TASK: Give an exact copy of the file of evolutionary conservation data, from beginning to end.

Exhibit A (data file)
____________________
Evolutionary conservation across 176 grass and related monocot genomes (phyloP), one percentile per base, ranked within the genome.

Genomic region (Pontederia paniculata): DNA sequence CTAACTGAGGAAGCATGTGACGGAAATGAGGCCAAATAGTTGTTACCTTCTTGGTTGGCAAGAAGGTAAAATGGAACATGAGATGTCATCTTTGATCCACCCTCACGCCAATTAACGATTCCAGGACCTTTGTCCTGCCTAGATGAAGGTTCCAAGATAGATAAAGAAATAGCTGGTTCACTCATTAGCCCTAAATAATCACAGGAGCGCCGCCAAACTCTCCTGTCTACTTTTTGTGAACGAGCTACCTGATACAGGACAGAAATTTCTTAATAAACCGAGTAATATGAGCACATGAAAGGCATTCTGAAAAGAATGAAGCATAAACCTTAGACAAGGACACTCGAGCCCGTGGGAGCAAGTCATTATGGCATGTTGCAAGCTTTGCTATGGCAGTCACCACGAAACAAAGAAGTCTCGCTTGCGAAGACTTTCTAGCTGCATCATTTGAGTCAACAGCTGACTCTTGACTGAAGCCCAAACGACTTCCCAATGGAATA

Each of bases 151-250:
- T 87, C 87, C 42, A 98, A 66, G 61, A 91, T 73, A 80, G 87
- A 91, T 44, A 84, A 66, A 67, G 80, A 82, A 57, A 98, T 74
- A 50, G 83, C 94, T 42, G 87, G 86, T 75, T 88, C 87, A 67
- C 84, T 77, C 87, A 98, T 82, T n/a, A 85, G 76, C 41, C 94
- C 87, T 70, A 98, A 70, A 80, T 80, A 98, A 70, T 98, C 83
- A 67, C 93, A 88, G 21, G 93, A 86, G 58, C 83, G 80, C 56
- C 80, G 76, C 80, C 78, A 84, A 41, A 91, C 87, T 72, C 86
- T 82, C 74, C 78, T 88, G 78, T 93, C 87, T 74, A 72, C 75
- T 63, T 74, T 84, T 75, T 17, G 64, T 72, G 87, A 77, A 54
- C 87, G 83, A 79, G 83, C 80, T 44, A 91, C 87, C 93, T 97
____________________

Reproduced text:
Evolutionary conservation across 176 grass and related monocot genomes (phyloP), one percentile per base, ranked within the genome.

Genomic region (Pontederia paniculata): DNA sequence CTAACTGAGGAAGCATGTGACGGAAATGAGGCCAAATAGTTGTTACCTTCTTGGTTGGCAAGAAGGTAAAATGGAACATGAGATGTCATCTTTGATCCACCCTCACGCCAATTAACGATTCCAGGACCTTTGTCCTGCCTAGATGAAGGTTCCAAGATAGATAAAGAAATAGCTGGTTCACTCATTAGCCCTAAATAATCACAGGAGCGCCGCCAAACTCTCCTGTCTACTTTTTGTGAACGAGCTACCTGATACAGGACAGAAATTTCTTAATAAACCGAGTAATATGAGCACATGAAAGGCATTCTGAAAAGAATGAAGCATAAACCTTAGACAAGGACACTCGAGCCCGTGGGAGCAAGTCATTATGGCATGTTGCAAGCTTTGCTATGGCAGTCACCACGAAACAAAGAAGTCTCGCTTGCGAAGACTTTCTAGCTGCATCATTTGAGTCAACAGCTGACTCTTGACTGAAGCCCAAACGACTTCCCAATGGAATA

Each of bases 151-250:
- T 87, C 87, C 42, A 98, A 66, G 61, A 91, T 73, A 80, G 87
- A 91, T 44, A 84, A 66, A 67, G 80, A 82, A 57, A 98, T 74
- A 50, G 83, C 94, T 42, G 87, G 86, T 75, T 88, C 87, A 67
- C 84, T 77, C 87, A 98, T 82, T n/a, A 85, G 76, C 41, C 94
- C 87, T 70, A 98, A 70, A 80, T 80, A 98, A 70, T 98, C 83
- A 67, C 93, A 88, G 21, G 93, A 86, G 58, C 83, G 80, C 56
- C 80, G 76, C 80, C 78, A 84, A 41, A 91, C 87, T 72, C 86
- T 82, C 74, C 78, T 88, G 78, T 93, C 87, T 74, A 72, C 75
- T 63, T 74, T 84, T 75, T 17, G 64, T 72, G 87, A 77, A 54
- C 87, G 83, A 79, G 83, C 80, T 44, A 91, C 87, C 93, T 97